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Turning (More) Fat and Sewage Into Natural Gas

photo of anaerobic digesters
Anaerobic digesters, like those pictured here, can be used to convert sewage sludge and fatty waste into natural gas. Photo credit: Rachel Schowalter. Shared by the Massachusetts Clean Energy Center under a Creative Commons license.

For Immediate Release

Francis de los Reyes919.515.7416

North Carolina State University researchers have developed what is, to date, the most efficient means of converting sewage sludge and restaurant grease into methane.

After treating sewage, wastewater treatment plants are left with solid sludge, called biosolids. For years, utilities have treated biosolids with microbes that produce methane. In recent years, utilities have been adding grease interceptor waste (GIW) into the mix.

Grease interceptors are used to trap fat, oil and grease from food service establishments so that they don’t clog up sewers. By adding GIW in with their biosolids, utilities can produce more methane, making the entire operation more efficient. But there are challenges.

“Turning biosolids and GIW into a renewable source of clean energy is a laudable goal,” says Francis de los Reyes, a professor of civil, construction and environmental engineering at NC State and lead author of a paper on the work. “But if you add too much GIW into the anaerobic digester they use to treat biosolids, the system goes haywire – and methane production plummets.

“Our goal with this work was to figure out the best balance of biosolids and GIW for maximizing methane production. And we were able to make significant advances.”

The researchers determined that increasing the amount of GIW they fed into the digester a little at a time allowed them to increase the amount of GIW in the mix to the point where it made up 75% of the overall volatile solids, or feedstock.

“This is significantly higher than the typical amount of GIW added to the biosolids in existing facilities,” de los Reyes says.

This allowed the researchers to achieve the highest methane yield reported to date for lipid-rich waste: 0.785?liters of methane per gram of volatile solids put into the digester.

“This is roughly twice what is commonly reported for similar systems,” de los Reyes says.

“This should make methane production on a commercial scale more economically attractive for many wastewater treatment facilities, which may encourage them to capture and sell their methane, rather than burning it off on-site.”

The researchers were also able to identify a suite of microbes that appear to be particularly important in converting lipid-rich waste into methane. The researchers are following up with studies on other types of food waste, such as meat and fruit/vegetable waste. They are also looking at fundamental microbial ecological theories to explain how the needed microbial species come to dominate and persist in the ecosystems found inside the waste digesters.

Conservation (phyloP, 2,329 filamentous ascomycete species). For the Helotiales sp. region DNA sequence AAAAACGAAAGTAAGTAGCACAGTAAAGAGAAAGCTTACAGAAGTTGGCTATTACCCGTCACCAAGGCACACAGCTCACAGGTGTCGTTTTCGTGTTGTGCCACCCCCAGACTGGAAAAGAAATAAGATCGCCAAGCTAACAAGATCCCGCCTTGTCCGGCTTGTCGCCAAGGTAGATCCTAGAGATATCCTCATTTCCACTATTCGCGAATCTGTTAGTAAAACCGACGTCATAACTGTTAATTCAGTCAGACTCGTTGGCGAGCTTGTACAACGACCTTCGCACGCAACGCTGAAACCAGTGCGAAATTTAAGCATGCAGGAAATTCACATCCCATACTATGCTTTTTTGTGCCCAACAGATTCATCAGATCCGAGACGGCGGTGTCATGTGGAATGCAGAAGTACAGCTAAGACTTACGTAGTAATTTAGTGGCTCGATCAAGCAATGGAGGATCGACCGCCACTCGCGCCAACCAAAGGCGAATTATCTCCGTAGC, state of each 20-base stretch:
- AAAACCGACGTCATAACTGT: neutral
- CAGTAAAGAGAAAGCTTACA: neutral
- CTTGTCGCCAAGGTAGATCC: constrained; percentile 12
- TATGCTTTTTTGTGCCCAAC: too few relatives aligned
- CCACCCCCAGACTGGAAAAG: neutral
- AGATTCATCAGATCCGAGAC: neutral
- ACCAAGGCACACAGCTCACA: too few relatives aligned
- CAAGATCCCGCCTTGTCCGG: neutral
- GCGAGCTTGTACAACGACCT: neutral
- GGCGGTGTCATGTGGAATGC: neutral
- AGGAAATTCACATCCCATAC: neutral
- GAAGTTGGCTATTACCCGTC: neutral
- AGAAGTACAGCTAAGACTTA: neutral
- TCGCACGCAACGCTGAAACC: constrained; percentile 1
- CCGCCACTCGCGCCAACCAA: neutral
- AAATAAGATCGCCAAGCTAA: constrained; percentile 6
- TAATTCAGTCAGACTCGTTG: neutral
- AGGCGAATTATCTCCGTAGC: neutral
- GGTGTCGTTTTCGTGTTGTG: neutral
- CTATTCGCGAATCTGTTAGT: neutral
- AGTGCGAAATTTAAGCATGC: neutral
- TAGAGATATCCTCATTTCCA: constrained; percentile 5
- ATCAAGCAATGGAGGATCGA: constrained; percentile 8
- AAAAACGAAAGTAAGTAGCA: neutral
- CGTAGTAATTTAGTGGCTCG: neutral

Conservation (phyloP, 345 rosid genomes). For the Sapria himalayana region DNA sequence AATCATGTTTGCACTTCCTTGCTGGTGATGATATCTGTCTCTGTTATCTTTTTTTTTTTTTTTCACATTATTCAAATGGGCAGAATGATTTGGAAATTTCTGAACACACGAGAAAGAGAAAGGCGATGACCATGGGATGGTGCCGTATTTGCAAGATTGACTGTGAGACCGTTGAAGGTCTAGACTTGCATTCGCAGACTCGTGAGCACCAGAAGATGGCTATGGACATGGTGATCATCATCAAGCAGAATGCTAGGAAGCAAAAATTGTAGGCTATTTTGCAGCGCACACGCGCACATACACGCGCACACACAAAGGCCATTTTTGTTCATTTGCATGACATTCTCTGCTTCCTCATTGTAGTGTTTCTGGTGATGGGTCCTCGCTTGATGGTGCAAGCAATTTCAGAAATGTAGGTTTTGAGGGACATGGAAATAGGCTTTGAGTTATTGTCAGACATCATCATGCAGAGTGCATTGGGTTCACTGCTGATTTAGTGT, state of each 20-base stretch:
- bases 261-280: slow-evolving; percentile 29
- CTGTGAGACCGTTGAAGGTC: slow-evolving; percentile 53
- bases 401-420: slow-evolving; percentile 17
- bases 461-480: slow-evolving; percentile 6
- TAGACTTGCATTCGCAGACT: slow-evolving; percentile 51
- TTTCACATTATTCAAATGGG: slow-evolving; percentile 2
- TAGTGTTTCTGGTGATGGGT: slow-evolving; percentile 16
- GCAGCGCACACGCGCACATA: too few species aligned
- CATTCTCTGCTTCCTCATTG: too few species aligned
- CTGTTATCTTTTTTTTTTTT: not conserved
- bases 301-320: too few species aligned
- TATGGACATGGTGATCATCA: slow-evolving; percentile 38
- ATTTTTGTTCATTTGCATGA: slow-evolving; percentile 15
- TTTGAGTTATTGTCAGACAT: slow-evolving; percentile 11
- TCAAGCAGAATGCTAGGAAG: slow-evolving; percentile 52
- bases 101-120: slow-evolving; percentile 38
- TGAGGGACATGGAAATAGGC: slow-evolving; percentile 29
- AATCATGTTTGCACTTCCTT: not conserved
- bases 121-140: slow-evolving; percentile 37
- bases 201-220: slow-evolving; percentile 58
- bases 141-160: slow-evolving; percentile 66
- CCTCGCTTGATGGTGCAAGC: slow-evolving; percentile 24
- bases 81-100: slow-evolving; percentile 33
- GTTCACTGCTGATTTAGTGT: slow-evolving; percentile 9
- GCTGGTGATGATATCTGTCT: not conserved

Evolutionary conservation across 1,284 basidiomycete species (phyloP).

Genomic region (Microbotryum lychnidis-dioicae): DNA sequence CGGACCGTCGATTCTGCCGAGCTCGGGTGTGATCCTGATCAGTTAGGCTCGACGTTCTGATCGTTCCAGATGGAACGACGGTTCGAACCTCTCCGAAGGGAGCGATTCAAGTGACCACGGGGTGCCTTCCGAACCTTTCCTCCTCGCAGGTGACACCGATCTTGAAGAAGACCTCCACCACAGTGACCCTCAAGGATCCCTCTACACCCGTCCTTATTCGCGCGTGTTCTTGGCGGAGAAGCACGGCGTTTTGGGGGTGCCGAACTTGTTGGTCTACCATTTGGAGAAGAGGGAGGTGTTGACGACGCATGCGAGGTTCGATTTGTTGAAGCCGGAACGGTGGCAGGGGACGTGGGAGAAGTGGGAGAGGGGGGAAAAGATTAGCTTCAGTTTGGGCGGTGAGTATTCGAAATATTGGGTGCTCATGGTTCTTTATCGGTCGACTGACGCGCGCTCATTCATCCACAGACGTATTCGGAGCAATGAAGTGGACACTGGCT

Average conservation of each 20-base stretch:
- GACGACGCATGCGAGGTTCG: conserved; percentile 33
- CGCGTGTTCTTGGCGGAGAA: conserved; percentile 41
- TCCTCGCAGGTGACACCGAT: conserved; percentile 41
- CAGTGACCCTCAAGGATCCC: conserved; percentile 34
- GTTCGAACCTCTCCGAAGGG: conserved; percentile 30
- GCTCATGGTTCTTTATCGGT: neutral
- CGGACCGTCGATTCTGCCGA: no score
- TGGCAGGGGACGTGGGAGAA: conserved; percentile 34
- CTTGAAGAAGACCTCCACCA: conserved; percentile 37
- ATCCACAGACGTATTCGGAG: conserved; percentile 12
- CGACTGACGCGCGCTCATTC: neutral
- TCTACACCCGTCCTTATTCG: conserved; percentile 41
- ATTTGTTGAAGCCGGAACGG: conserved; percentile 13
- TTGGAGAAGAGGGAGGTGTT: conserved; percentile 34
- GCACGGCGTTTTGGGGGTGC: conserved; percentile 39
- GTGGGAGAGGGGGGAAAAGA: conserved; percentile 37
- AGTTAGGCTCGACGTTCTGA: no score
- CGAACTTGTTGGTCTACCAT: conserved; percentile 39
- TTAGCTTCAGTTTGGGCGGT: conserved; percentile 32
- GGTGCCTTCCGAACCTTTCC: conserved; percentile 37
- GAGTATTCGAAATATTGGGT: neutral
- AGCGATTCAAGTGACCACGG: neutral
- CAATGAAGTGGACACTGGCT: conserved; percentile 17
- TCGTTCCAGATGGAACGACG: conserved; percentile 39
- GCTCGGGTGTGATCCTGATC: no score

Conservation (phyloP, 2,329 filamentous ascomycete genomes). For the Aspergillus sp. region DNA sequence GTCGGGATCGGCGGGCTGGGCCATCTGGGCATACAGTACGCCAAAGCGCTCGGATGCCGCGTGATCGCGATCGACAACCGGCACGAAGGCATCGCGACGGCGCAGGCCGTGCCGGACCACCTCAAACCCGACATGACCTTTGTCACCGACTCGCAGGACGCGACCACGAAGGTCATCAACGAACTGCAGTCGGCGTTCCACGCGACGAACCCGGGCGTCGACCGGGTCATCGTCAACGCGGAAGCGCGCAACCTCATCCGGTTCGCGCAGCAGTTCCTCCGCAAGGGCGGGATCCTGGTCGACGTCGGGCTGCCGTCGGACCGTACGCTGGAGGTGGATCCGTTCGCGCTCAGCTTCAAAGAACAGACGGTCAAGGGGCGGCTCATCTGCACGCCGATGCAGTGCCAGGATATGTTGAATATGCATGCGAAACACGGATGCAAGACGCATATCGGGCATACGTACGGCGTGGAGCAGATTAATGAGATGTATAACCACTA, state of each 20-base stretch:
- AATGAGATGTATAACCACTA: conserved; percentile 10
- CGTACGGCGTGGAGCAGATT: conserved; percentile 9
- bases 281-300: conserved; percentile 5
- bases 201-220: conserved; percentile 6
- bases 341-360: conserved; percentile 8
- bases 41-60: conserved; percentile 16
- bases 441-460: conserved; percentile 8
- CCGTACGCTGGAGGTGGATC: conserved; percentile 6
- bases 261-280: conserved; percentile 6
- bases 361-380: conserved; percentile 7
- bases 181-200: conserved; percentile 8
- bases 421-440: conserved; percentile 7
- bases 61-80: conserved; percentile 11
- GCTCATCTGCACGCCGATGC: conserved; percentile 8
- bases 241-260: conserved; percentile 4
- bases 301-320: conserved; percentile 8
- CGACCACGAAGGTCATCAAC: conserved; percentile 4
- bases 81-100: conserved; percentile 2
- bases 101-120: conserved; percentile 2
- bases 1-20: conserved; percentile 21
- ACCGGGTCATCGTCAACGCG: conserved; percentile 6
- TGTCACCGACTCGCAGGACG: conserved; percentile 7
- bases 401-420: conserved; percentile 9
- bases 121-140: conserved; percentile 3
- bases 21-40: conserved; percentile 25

The paper, “Increased loading stress leads to convergence of microbial communities and high methane yields in adapted anaerobic co-digesters,” is published in the journal Water Research. First author of the paper is Ling Wang, a former Ph.D. student at NC State who is now a postdoctoral researcher at the University of Chicago. The paper was co-authored by Elvin Hossen, a Ph.D. student at NC State; Tarek Aziz, an assistant professor of civil, construction and environmental engineering at NC State; and Joel Ducoste, a professor of civil, construction and environmental engineering at NC State.

The work was done with support from the North Carolina Water Resources Research Institute.

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Note to Editors: The study abstract follows.

“Increased loading stress leads to convergence of microbial communities and high methane yields in adapted anaerobic co-digesters”

Authors: Ling Wang, Elvin H. Hossen, Tarek N. Aziz, Joel J. Ducoste and Francis L. de los Reyes III, North Carolina State University

Published: Oct. 12, Water Research

DOI: 10.1016/j.watres.2019.115155

Abstract: Enhancing biogas production, while avoiding inhibition of methanogenesis during co-digestion of grease interceptor waste (GIW), can help water resource recovery facilities reduce their carbon footprint. Here we used pre-adapted and non-adapted digesters to link microbial community structure to digester function. Before disturbance, the pre-adapted and non-adapted digesters showed similar methane production and microbial community diversity but dissimilar community composition. When exposed to an identical disturbance, the pre-adapted digester achieved better performance, while the non-adapted digester was inhibited. When re-exposed to disturbance after recovery, communities and performance of both digesters converged, regardless of the temporal variations. Co-digestion of up to 75% GIW added on a volatile solids (VS) basis was achieved, increasing methane yield by 336% from 0.180 to 0.785 l-methane/g-VS-added, the highest methane yield reported to date for lipid-rich waste. Progressive perturbation substantially enriched fatty acid-degrading Syntrophomonas from less than 1% to 24.6% of total 16S rRNA gene sequences, acetoclastic Methanosaeta from 2.3% to 11.9%, and hydrogenotrophic Methanospirillum from less than 1% to 6.6% in the pre-adapted digester. Specific hydrolytic and fermentative populations also increased. These ecological insights demonstrated how progressive perturbation can be strategically used to influence methanogenic microbiomes and improve co-digestion of GIW.

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